Why F1 is striking the right calendar balance with Miami GP

F1

Miami will join the F1 calendar next season over other iconic venues but Chris Medland argues that there's a balance to be found between old and new

F1IMola21

F1 can have its iconic European venues but there's space for new hosts too

Dan Istitene - Formula 1/Formula 1 via Getty Images)

When Liberty Media took control of Formula 1, they made it clear that the calendar was going to evolve. With new backing and a fresh business approach, they were going to try and explore new markets, strengthen in the United States but also protect or even add classic tracks to the schedule.

Then COVID-19 hit. You might have thought those plans were going to be disrupted, but in many ways, they have been accelerated.

Previously, the focus from pretty much whoever was trying to make money out of owning F1 was to chase massive race-hosting fees. The added bonus was the more races being held, the more you could charge television broadcasters to show them.

But the pandemic threatened to derail that on both fronts, with a number of venues unable to hold a race and therefore a risk of broadcasters not paying the full amount due to the reduced number of events on offer.

So a number of European tracks that had not really been anywhere near to a spot on the schedule were suddenly called upon: Imola, Mugello, Portimao, Nürburgring and Turkey were suddenly back in fashion.

And one year later, even with a record-breaking calendar on the go, many of them are at the very least in the frame again.

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Imola we’ve already had, Portimao we head to next. Nürburgring and Turkey have both been mooted as potential replacements for Canada in June should Montreal not happen. Only Mugello hasn’t been talked about as a repeat venue.

There are still clearly big-money races added that don’t sit well with everyone – Saudi Arabia joining the calendar this year after Vietnam all but fell through – but expanding into markets that will pay such fees has long been a part of the sport’s set-up, and it’s about getting the right balance.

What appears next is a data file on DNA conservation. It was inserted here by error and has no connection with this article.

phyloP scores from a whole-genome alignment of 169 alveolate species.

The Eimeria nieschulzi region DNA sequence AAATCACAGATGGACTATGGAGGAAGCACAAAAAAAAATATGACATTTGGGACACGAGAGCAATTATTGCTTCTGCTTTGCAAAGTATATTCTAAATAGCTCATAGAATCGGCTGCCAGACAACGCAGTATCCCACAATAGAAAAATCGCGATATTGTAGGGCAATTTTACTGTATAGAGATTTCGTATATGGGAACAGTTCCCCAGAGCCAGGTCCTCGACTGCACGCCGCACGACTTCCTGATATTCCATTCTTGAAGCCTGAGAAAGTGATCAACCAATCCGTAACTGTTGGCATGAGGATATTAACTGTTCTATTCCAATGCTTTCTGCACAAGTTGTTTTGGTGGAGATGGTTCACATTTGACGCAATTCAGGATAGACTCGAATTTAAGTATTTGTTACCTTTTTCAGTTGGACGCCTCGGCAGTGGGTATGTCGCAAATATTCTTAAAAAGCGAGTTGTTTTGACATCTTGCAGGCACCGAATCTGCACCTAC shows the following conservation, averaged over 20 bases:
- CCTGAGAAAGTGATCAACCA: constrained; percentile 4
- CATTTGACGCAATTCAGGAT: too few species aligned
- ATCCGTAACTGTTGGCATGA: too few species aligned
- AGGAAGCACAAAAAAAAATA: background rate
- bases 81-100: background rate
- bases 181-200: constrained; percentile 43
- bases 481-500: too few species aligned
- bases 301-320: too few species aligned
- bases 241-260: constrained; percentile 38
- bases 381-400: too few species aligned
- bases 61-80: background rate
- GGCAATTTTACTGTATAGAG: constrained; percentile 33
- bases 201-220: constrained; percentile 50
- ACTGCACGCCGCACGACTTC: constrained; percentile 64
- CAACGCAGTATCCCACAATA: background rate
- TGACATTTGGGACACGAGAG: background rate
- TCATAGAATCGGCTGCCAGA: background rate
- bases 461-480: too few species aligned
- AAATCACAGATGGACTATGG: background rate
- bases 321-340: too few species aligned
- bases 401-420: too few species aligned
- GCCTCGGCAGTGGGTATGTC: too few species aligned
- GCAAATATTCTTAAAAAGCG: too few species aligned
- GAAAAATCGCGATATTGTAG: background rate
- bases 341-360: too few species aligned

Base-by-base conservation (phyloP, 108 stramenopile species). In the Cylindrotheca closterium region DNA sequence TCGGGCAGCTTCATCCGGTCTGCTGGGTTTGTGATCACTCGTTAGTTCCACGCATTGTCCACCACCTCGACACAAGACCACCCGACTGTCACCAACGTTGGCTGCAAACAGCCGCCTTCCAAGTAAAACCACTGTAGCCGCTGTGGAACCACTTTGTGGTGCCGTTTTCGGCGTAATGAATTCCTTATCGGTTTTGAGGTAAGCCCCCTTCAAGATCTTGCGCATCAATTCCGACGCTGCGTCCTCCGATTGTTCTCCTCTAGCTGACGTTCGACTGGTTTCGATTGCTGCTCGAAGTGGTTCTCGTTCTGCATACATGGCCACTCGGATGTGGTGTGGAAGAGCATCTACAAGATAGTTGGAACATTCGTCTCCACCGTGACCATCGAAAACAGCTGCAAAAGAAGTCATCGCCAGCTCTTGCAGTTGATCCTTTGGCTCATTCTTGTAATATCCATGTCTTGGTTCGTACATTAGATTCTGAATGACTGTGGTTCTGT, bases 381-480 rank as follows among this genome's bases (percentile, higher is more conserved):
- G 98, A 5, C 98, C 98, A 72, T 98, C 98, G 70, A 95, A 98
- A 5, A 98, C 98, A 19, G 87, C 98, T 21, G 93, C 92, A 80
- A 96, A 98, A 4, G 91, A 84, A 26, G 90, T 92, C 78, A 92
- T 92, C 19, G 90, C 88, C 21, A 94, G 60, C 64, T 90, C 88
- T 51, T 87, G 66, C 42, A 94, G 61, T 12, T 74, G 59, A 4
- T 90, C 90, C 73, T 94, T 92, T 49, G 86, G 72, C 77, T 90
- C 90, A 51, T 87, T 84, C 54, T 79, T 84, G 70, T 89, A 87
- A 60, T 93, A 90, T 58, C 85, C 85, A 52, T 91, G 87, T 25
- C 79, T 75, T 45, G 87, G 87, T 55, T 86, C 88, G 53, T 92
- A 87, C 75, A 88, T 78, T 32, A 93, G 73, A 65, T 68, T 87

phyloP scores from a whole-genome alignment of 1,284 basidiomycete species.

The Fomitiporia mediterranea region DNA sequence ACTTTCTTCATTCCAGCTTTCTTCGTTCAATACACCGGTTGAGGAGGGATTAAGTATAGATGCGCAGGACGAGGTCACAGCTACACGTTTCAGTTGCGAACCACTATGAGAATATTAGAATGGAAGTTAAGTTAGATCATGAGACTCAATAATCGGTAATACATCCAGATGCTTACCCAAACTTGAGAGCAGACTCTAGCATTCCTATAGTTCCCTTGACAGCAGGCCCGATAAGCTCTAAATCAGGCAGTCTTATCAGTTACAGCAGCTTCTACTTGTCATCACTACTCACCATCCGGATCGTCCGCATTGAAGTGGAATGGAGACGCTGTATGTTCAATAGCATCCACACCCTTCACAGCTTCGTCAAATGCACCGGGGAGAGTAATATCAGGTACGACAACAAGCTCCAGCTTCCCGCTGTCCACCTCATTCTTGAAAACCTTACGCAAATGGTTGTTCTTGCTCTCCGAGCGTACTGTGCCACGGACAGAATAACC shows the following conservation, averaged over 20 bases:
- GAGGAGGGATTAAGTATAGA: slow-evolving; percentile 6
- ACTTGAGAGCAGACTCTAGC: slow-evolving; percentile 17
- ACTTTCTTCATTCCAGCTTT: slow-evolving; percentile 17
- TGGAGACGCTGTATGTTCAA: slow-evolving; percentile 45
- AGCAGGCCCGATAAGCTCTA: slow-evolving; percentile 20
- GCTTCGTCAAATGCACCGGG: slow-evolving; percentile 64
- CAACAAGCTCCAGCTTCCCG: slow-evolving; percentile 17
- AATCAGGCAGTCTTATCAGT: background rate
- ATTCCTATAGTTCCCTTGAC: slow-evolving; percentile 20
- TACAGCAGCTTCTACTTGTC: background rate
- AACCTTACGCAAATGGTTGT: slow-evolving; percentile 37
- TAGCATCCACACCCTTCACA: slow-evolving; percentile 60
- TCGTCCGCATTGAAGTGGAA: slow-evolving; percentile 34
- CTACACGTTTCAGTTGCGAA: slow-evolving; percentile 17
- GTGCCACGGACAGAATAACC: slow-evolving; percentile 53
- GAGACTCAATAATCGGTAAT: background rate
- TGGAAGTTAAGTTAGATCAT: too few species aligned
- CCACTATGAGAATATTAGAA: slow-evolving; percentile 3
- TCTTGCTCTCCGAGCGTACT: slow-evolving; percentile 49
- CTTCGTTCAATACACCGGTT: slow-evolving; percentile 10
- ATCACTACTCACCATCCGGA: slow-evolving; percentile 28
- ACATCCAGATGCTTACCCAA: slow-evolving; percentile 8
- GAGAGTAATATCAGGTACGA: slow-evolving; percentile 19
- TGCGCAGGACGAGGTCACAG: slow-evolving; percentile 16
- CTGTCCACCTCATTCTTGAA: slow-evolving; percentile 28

And the way I see it, Miami’s confirmation is just the missing part of the jigsaw. A new location in a market that clearly has untapped potential, and one that brings the sport closer to a major city than some existing venues do.

But it’s the existing venues that actually form the need for this piece, because one of the main dissenting opinions against a race in Miami is the parking lot style circuit when there are many iconic tracks in the States.

It’s no secret America has some awesome circuits. Laguna Seca, Watkins Glen, Road America, Sonoma… It’s a pretty long list of tracks that would be brilliant to watch an F1 car on, but it’s also a list that just isn’t realistic. In fact, there’s only a list of three that can currently host F1, and two of them are COTA and the new Miami venue.

The other is Indianapolis, which has been linked with a return to the calendar and has obviously got huge appeal in the motor racing world. But the desire to get classic venues on the schedule is currently being met in F1’s existing European heartland.

There are 22 circuits in Europe that can currently host F1 – half of the global total – and of those, 11 currently do, or are at least set to this year. That number could become 12 if Turkey or the Nürburgring replaces Montreal.

Hard Rock Stadium, Miami, Florida

The Hard Rock Stadium in Miami is the next American F1 venue

Matthew Ashton - AMA/Getty Images